* Neil Fingleton's conditioning might improve to the point where he could become a contributor. I don't expect the big guy ever to be the trailing finisher on fast breaks, but he could start some fast breaks for his teammates by blocking shots. (And I'll say this: I strongly suspect that if Carolina fans go out of their way to be especially supportive of Fingleton's efforts when he does get to step on the floor next year and make him a fan favorite, it could have a major positive impact on his long-run development.)
* Melvin Scott could come in and light it up as a freshman on the perimeter, and could also challenge for point guard time.
* Jawad Williams and Jackie Manuel could come in and make major impacts defensively and on the boards, and in the best case scenario, at least one of them might become a consistent scorer.
* Kris Lang might finally reach his full potential as a versatile, reliable inside and mid-range scorer that can be turned to night in and night out.
* Jason Capel might make the same leap in offensive production as a senior that Ademola Okulaja made from 1998 to 1999.
* Carolina might be able to pull out a game as an underdog early in the season and/or at the start of the ACC in a way that provides a psychological boost to the whole team.
* And either a change of heart or some other event might persuade either Ronald Curry or Julius Peppers that their self-interest coincides with wearing a basketball uniform for a couple of months.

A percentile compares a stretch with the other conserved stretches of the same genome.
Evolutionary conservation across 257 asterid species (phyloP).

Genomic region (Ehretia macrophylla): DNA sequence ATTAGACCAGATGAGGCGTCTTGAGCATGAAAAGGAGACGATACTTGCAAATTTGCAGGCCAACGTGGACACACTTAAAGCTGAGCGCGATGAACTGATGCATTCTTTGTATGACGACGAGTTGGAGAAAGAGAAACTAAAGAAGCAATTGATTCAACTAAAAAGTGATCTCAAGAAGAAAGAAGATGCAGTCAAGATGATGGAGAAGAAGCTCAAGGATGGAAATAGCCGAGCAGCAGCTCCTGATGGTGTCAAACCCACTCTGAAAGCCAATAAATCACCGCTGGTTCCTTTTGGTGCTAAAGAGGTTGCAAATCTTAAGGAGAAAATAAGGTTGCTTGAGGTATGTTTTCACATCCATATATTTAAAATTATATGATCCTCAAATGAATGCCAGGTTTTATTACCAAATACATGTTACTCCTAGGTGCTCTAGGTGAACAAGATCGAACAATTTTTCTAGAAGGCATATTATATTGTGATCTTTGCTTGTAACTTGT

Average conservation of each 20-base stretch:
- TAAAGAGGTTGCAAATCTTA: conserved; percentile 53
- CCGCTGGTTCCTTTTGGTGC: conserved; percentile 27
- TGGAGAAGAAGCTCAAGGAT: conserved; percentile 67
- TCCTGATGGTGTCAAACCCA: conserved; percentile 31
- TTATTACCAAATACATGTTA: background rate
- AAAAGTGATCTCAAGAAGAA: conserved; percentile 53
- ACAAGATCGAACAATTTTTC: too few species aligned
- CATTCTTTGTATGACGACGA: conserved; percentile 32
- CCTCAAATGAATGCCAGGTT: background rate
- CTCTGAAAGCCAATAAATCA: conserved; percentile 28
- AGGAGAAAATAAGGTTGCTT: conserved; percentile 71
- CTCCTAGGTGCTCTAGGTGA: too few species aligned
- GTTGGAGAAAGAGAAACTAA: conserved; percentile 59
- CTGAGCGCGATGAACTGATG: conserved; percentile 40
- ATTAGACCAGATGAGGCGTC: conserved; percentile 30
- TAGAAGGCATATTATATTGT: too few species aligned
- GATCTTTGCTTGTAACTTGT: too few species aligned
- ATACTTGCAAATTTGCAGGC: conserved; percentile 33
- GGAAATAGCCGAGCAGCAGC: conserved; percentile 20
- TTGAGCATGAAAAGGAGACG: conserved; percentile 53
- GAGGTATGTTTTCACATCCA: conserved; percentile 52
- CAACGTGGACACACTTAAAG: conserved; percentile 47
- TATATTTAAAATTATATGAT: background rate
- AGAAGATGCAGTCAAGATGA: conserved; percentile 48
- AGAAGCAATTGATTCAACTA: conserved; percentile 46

Any single one of those events (and one could list others) might not be very probable in itself, but taken together, the odds that at least a couple of the favorable developments just mentioned will in fact unfold is pretty high.
And regardless of which of those possibilities does or does not come to pass, it's going to a very, very interesting season in 2002 , one well worth looking forward to, for at least three reasons:
First, assuming Carolina scores more than 30 points a game next year, a lot of players next year, both new and returning, are going to be making contributions to the team far beyond what they've made in the past. Watching new players come in and try to make an impact, and seeing older players blossom when given the opportunity are two of the major reasons why college sports is inherently interesting (although in some cases of course, perhaps this one, it can be a curse to be too "interesting"!)
Second, odds are very high that Carolina will make major strides towards a more aggressive defensive style and a more up-tempo approach overall, which will be fun to watch--although I might advise spectators in the front couple of rows of the Smith Center next year to be alert for errant basketballs flying in their direction from time to time, at least in the early going.
And third, it may well be an interesting test of the depth of Carolina fans' loyalty. Matt Doherty has more than enough on his plate for 2001-2002, and I hope having to deal with griping fans isn't added to it.